Thursday, September 4, 2008

Missionary Moment

So... being a missionary scares me. Like... spitless. Talking to some random stranger about religion? Scary! I suppose if the stranger brings it up and asks questions, I'm fine. But I really can't fathom a situation where I would be the one to bring up the topic of religion and what we Mormons believe.

That is... until today. So, I'm at this luncheon. When I walked in, most of the tables were full and I didn't see anyone I knew, so I just picked a partially-empty table and asked if I could sit with them. They agreed readily, saying that they were a table of strangers. Then I heard a voice say, "Well, not anymore." I looked up and across the table from me was Steve! Hahaha. Go figure.

Anyway, so we all got talking and I mentioned that I work for FamilySearch. (Now, the problem with saying this is that the Digital Book project is just a teensy weensy bit of FamilySearch. Also, they only quite recently even put us on their website. So I always fear that when I say I work for them (or wear the shirt with the logo on it (which is everywhere at conferences)) that people will think I will know how to use FamilySearch. Hmm... perhaps I should learn how to use it...) They asked what I do and I told them that I was part of the Digital Book Team, which was only a tiny part of FamilySearch, but then explained our mission of digitizing family history books and putting them online for the world to access. One lady asked how much it cost to access. I told her it was free to everyone. Susan, the lady next to me, looked doubtful. "Why would you do that?"

!!! Now what? Perfect opportunity, but how do I explain without babbling forever? I think that's another reason why I'm scared of missionary opportunities. I don't know how to simplify things. How do I answer this questions without a huge discussion about temples and sealing and then gosh, we'll have to get into priesthood keys and I'm not entirely clear on that, and ahhhh! I don't have time for this!

Instead I used previous conversation to help me. Susan is quite new to the genealogy world. She did her genealogy, but did it all by herself. She had no idea the network that was in the world... people wanting to help other people put family histories together. Once she experienced this network she was shocked at how many people wanted to freely share everything they had done with her. Why would people be so nice and sharing? She loved it. So when she asked why we would do all of this work for free, I reminded her about how genealogists wanted to share everything and told her that's what we were doing. "Why should our Family History Library be limited to only those people who can come to Salt Lake? We want people to be able to do their genealogy sitting at home at 2 am in their pajamas." Another lady commented on how those were called "Slipper Genealogists" and conversation went on from there.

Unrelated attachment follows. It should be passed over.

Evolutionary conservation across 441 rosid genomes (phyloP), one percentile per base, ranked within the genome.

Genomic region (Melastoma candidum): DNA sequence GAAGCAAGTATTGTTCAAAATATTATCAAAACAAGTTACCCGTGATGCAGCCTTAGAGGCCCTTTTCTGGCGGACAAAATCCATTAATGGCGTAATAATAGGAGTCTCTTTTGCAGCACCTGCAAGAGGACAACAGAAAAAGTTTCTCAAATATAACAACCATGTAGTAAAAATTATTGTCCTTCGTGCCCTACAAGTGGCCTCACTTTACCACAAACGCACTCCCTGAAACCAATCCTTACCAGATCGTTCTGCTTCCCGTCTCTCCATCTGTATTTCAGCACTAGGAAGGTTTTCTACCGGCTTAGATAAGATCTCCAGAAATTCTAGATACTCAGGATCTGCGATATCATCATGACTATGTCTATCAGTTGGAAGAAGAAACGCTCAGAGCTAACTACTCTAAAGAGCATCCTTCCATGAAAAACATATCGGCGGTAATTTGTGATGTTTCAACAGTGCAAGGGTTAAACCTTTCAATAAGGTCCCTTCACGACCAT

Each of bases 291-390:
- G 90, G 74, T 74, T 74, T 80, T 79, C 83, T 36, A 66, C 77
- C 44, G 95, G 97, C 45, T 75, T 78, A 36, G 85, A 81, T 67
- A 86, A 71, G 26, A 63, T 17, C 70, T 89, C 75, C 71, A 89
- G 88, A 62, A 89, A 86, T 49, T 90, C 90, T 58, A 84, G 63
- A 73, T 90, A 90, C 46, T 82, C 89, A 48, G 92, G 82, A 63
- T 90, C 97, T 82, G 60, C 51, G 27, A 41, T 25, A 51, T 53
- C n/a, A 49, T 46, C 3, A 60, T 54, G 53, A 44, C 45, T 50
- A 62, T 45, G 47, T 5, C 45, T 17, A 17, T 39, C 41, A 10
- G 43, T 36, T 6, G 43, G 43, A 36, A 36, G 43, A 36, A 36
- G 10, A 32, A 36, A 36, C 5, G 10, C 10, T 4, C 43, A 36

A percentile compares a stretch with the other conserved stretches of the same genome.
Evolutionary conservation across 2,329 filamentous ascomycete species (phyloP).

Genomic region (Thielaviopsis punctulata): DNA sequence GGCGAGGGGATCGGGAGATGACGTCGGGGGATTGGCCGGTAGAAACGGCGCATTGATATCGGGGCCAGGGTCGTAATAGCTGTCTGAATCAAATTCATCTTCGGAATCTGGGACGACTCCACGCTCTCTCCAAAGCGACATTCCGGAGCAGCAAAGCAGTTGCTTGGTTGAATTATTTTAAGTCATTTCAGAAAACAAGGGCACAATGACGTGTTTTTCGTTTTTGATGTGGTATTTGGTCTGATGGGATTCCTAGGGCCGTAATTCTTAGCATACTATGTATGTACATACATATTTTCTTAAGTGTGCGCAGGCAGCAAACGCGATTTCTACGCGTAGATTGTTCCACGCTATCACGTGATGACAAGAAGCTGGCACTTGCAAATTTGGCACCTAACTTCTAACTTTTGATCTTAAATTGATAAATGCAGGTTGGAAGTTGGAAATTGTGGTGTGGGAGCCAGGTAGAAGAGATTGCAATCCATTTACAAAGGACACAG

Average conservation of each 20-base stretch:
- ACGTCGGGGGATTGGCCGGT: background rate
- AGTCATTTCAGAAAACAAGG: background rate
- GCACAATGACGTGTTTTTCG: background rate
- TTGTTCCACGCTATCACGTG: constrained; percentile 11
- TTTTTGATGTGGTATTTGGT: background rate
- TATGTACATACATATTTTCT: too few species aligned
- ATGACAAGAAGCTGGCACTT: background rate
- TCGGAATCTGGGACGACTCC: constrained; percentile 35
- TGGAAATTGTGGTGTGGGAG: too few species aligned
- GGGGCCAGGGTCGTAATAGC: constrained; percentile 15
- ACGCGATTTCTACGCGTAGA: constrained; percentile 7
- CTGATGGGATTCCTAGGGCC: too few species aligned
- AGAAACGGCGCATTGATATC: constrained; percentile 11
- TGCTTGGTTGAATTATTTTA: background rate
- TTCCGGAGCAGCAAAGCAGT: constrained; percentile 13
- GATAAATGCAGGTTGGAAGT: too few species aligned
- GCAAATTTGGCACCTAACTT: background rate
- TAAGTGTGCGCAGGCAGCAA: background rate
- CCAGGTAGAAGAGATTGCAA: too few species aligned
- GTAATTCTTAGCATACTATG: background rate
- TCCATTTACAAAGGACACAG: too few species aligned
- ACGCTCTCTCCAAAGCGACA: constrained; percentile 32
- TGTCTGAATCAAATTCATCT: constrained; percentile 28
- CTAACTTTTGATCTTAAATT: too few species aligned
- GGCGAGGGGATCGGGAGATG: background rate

Here and there questions were asked about the Church's projects, but most of those questions I deflected to Steve. (Oh thank you, Steve, for being at that table! I really need to learn so much about us before I do anything like this on my own!) I think he convinced half of them to do Internet Indexing by the end of it. (Did you know you get a free subscription to Ancestry.com if you do? Who knew?)

Susan got a phone call she had to take and left. I got this feeling after she left that I needed to tell her more about why we do this. Why we think it's so important that we provide these services for free. Oddly enough, I wasn't even afraid about it. Of course, about a minute before she came back they started the lecture (which was hilarious. I'll have to blog about that in and of itself). So when she came back I couldn't say anything to her. But through the entire presentation bits of things I could say kept creeping through my mind.

After the lecture was over, conversation just never lent itself to an easy opening while we gathered our stuff up. So I made a point to leave as soon as Susan did. Of course, now fear enters. What am I gonna say? Can I really do this? !!!!! I really almost just said goodbye and left. But I didn't! Be proud everyone!